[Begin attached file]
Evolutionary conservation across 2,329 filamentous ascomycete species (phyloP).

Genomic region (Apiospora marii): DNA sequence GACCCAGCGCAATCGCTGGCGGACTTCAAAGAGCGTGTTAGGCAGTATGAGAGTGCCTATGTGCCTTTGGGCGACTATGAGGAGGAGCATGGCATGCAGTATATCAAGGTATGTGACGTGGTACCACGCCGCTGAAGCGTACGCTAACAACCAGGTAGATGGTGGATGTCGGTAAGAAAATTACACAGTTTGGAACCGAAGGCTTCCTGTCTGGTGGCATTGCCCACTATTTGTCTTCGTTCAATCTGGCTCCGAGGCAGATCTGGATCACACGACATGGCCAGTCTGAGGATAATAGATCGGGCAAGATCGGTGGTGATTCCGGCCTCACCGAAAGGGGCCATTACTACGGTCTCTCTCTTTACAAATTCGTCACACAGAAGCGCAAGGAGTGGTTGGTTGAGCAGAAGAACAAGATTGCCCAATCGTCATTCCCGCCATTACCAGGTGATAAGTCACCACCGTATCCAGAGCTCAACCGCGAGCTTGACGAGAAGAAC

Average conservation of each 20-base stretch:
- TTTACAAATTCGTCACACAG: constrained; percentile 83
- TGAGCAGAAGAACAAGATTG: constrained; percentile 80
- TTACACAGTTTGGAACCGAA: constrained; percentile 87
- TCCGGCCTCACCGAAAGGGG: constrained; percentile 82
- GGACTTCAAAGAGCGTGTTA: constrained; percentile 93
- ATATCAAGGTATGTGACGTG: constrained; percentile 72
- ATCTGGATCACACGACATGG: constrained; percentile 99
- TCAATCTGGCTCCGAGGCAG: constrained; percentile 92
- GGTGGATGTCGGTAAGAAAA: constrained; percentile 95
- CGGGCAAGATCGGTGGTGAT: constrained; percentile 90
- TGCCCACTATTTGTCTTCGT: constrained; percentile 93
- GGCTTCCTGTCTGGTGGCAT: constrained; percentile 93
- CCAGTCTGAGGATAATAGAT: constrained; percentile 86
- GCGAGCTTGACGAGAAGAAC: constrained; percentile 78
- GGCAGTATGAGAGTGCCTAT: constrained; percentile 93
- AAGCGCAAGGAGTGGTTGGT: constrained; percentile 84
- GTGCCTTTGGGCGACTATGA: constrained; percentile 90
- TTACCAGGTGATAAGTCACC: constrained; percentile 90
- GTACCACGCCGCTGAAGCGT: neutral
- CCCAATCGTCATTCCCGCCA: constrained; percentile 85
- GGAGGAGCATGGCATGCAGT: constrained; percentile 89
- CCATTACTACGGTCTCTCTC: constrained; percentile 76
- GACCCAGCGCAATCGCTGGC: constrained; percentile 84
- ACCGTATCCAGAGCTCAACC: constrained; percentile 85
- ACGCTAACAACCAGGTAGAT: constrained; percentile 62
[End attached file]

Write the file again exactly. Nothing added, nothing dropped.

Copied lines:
Evolutionary conservation across 2,329 filamentous ascomycete species (phyloP).

Genomic region (Apiospora marii): DNA sequence GACCCAGCGCAATCGCTGGCGGACTTCAAAGAGCGTGTTAGGCAGTATGAGAGTGCCTATGTGCCTTTGGGCGACTATGAGGAGGAGCATGGCATGCAGTATATCAAGGTATGTGACGTGGTACCACGCCGCTGAAGCGTACGCTAACAACCAGGTAGATGGTGGATGTCGGTAAGAAAATTACACAGTTTGGAACCGAAGGCTTCCTGTCTGGTGGCATTGCCCACTATTTGTCTTCGTTCAATCTGGCTCCGAGGCAGATCTGGATCACACGACATGGCCAGTCTGAGGATAATAGATCGGGCAAGATCGGTGGTGATTCCGGCCTCACCGAAAGGGGCCATTACTACGGTCTCTCTCTTTACAAATTCGTCACACAGAAGCGCAAGGAGTGGTTGGTTGAGCAGAAGAACAAGATTGCCCAATCGTCATTCCCGCCATTACCAGGTGATAAGTCACCACCGTATCCAGAGCTCAACCGCGAGCTTGACGAGAAGAAC

Average conservation of each 20-base stretch:
- TTTACAAATTCGTCACACAG: constrained; percentile 83
- TGAGCAGAAGAACAAGATTG: constrained; percentile 80
- TTACACAGTTTGGAACCGAA: constrained; percentile 87
- TCCGGCCTCACCGAAAGGGG: constrained; percentile 82
- GGACTTCAAAGAGCGTGTTA: constrained; percentile 93
- ATATCAAGGTATGTGACGTG: constrained; percentile 72
- ATCTGGATCACACGACATGG: constrained; percentile 99
- TCAATCTGGCTCCGAGGCAG: constrained; percentile 92
- GGTGGATGTCGGTAAGAAAA: constrained; percentile 95
- CGGGCAAGATCGGTGGTGAT: constrained; percentile 90
- TGCCCACTATTTGTCTTCGT: constrained; percentile 93
- GGCTTCCTGTCTGGTGGCAT: constrained; percentile 93
- CCAGTCTGAGGATAATAGAT: constrained; percentile 86
- GCGAGCTTGACGAGAAGAAC: constrained; percentile 78
- GGCAGTATGAGAGTGCCTAT: constrained; percentile 93
- AAGCGCAAGGAGTGGTTGGT: constrained; percentile 84
- GTGCCTTTGGGCGACTATGA: constrained; percentile 90
- TTACCAGGTGATAAGTCACC: constrained; percentile 90
- GTACCACGCCGCTGAAGCGT: neutral
- CCCAATCGTCATTCCCGCCA: constrained; percentile 85
- GGAGGAGCATGGCATGCAGT: constrained; percentile 89
- CCATTACTACGGTCTCTCTC: constrained; percentile 76
- GACCCAGCGCAATCGCTGGC: constrained; percentile 84
- ACCGTATCCAGAGCTCAACC: constrained; percentile 85
- ACGCTAACAACCAGGTAGAT: constrained; percentile 62